• Media releases
  • ASX releases
  • Gallery
  • Quick facts
  • Contact
  • About Medibank
  • Investor Centre
  • Features

    Taking strides towards greater cultural safety in health

    This week, Australia marked Close The Gap Day. This is a day to raise awareness of the importance of health equity of Aboriginal and Torres Strait Islander peoples, and a reminder that every individual, organisation and group in Australia can play a role in closing the life expectancy gap between Aboriginal and Torres Strait Islander peoples and other Australians.

    Aboriginal and Torres Strait Islander peoples still live, on average, 10-11 years less than non-Indigenous Australians. The Aboriginal-led health service sector is leading the way in changing this, but the broader health sector also has an important role to play.

    Culturally safe and responsive health services increase both the quality of care and health outcomes of Aboriginal and Torres Strait Islander patients, and through our 2022-2024 Reconciliation Action Plan (RAP) Medibank has committed to increase the capabilities of our health professionals and health services to provide culturally safe care, ensuring Aboriginal and Torres Strait Islander customers and patients have a positive experience with us.

    Last week, some of our Amplar Health and Medibank healthcare teams piloted a full-day cultural safety training workshop delivered by our partners at the Australian Indigenous Doctors’ Association (AIDA).

    Designed and delivered by Indigenous doctors to non-Indigenous health professionals, the program is clinically focused and designed to assist health practitioners integrate cultural safety into their practices to improve healthcare for Aboriginal and Torres Strait Islander patients.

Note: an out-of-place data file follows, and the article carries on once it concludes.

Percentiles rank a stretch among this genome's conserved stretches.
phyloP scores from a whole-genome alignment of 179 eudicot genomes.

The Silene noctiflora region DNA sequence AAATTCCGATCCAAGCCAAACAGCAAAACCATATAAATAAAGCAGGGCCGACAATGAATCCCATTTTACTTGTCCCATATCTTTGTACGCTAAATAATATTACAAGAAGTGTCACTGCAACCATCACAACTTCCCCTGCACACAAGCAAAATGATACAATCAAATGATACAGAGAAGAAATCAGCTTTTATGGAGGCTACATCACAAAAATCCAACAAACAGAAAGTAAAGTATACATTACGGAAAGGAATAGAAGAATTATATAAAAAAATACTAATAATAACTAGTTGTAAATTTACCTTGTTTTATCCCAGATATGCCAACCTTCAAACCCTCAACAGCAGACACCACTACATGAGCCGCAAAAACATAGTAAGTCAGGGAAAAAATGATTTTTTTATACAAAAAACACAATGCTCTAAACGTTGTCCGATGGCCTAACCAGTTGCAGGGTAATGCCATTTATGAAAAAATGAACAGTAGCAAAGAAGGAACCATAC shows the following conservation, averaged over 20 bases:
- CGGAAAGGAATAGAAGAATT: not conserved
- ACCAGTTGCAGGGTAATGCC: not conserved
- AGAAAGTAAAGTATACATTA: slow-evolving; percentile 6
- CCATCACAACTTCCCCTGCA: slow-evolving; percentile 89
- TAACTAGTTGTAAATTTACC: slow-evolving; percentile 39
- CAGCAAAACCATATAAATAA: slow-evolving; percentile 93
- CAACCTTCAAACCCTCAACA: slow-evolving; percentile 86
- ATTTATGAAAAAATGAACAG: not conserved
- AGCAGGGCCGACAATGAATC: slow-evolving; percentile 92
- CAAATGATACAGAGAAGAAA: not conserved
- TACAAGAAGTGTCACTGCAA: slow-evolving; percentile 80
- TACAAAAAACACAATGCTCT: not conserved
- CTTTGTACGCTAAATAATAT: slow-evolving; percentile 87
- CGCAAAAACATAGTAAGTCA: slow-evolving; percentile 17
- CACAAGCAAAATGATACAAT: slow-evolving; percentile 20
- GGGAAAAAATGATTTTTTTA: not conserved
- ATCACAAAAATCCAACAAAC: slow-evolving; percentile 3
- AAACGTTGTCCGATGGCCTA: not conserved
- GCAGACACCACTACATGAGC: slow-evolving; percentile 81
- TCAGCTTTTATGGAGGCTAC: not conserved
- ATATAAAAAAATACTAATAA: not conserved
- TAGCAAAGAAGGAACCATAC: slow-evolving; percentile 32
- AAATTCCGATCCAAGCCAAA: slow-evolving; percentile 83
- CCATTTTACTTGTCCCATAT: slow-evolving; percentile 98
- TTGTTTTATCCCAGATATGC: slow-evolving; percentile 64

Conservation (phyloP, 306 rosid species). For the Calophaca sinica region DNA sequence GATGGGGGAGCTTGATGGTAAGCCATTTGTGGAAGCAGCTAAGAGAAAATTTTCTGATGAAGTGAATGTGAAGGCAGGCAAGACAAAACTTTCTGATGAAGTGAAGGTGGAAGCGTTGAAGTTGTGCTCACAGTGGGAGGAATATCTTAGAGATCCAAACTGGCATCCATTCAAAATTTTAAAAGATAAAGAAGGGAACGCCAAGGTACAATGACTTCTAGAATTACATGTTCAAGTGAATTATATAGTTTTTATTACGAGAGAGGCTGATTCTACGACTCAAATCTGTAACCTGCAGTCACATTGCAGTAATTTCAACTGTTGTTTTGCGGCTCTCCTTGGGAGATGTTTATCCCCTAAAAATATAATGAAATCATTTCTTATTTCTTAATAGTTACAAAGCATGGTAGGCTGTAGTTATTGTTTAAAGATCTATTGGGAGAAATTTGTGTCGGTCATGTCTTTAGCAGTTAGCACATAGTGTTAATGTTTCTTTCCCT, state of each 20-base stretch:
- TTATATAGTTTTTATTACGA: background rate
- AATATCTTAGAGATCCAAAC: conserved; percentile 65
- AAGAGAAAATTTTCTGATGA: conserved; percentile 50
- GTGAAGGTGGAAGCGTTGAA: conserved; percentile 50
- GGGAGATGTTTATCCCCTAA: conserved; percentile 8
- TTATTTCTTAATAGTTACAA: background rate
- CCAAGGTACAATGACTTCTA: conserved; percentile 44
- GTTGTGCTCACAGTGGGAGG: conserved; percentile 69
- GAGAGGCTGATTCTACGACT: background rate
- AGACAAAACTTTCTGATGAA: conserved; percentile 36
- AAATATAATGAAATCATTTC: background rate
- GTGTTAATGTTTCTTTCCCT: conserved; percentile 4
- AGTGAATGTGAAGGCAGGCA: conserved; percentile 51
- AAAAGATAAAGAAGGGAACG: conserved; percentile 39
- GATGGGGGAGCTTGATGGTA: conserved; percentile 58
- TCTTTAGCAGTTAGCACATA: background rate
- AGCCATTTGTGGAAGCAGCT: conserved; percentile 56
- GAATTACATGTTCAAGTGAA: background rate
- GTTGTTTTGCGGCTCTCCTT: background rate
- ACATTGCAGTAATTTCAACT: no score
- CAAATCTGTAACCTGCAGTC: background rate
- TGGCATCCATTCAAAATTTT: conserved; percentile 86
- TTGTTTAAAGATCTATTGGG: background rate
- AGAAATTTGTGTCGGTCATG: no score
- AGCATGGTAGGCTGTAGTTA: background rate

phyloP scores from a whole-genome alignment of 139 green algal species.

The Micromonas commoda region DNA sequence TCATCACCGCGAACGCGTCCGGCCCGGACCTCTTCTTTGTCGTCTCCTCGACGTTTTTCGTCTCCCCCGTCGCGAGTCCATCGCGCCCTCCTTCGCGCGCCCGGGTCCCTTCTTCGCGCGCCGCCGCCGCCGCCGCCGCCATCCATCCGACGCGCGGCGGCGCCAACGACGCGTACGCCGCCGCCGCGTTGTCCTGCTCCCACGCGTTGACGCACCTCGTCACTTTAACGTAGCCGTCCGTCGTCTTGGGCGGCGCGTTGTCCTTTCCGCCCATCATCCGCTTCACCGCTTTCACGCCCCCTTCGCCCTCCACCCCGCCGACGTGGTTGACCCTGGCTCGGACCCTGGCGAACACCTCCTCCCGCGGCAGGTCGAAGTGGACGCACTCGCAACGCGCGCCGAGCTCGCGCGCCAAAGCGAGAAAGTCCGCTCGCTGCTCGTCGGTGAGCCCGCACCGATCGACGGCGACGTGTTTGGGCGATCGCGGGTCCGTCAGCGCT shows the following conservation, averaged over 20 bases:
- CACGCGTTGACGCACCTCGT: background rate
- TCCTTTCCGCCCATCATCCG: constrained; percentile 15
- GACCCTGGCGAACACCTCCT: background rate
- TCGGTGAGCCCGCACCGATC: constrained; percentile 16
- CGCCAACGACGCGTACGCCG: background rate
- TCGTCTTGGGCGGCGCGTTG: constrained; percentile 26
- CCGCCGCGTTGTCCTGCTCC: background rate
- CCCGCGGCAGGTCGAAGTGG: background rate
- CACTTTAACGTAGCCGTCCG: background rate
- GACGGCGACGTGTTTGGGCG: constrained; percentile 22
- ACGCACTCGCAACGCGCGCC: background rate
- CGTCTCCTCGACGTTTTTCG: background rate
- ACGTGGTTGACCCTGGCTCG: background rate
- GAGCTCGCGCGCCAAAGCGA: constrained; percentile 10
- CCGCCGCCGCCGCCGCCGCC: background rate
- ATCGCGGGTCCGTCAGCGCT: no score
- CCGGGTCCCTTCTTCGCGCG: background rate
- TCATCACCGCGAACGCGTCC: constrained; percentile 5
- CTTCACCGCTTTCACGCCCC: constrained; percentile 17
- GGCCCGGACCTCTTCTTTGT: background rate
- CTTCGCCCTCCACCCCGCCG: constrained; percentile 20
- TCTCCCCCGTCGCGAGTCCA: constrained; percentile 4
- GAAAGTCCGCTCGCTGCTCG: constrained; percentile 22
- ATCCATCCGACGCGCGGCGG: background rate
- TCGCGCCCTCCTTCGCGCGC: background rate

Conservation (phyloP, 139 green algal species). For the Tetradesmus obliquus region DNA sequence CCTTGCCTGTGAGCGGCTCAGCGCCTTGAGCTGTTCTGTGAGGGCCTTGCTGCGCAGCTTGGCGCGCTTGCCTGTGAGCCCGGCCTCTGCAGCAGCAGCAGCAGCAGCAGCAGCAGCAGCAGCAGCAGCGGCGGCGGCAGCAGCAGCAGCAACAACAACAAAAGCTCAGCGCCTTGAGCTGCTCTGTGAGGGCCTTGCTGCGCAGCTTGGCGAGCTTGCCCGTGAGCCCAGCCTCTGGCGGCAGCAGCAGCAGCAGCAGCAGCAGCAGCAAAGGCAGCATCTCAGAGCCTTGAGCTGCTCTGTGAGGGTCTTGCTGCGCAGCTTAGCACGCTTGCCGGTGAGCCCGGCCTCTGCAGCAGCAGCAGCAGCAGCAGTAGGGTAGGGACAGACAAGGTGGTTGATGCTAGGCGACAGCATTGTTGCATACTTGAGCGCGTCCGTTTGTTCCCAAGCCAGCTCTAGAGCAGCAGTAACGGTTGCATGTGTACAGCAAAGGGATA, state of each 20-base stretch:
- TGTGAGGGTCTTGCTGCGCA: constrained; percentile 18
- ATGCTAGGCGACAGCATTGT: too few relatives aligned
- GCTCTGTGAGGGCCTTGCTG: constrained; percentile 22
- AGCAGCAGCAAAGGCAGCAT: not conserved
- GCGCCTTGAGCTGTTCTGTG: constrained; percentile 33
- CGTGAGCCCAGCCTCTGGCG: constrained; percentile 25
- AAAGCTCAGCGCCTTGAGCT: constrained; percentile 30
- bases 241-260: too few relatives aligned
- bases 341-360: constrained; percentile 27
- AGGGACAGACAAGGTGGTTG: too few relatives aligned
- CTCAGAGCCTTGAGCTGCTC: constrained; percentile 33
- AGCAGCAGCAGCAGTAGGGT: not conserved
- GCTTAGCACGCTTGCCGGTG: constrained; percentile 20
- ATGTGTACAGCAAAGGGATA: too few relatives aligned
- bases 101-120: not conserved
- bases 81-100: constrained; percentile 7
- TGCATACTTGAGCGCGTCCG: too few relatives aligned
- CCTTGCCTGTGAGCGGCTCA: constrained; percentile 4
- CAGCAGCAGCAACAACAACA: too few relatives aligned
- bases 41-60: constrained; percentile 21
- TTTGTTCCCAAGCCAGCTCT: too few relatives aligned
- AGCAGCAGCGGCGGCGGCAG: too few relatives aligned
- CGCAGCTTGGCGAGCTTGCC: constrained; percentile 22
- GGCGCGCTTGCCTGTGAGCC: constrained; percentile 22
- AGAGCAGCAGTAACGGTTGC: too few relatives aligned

The workshop’s content is enhanced by the unique insights of AIDA doctor members and a range of clinical case studies that have been experienced first-hand by Aboriginal and Torres Strait Islander doctors. Through developing a greater understanding of Indigenous health perspectives, the program aims to inspire participants to change their own clinical practice and become an agent for change across our business.

    Amplar Health Chief Medical Officer, Dr Janett Randall said: “A huge thanks to AIDA for making this high-quality training available to us.

    “We had a diverse range of health professionals attend the training, and we all left with a renewed commitment to reflect on our own practice, and a better understanding of how to work with the sector to help us design, deliver and contract health services to ensure they are culturally safe and welcoming to First Nations peoples.

    “My key take out is that cultural safety is integrally linked with clinical safety. And that self-determination and a strengths-based approach are necessary elements to making the health system safer for Aboriginal and Torres Strait Islander people.”

    Increasing the cultural safety of broader health services across Australia is an important part of how we will address health equity. AIDA CEO, Donna Burns said: “The partnership between AIDA and Medibank embodies a proactive approach towards closing the health gap experienced by Aboriginal and Torres Strait Islander communities. By recognising and building upon the inherent strengths within Indigenous peoples, we can create a healthcare system that not only addresses disparities but also fosters resilience, empowerment, and self-determination. Thank you to Medibank for your commitment and willingness to listen to the voice of Aboriginal & Torres Strait Islander peoples.”

    Learn more about the great work of AIDA and Medibank’s commitment to addressing health equity and Reconciliation more broadly in our 2022-2024 Reconciliation Action Plan (RAP).

    Keep reading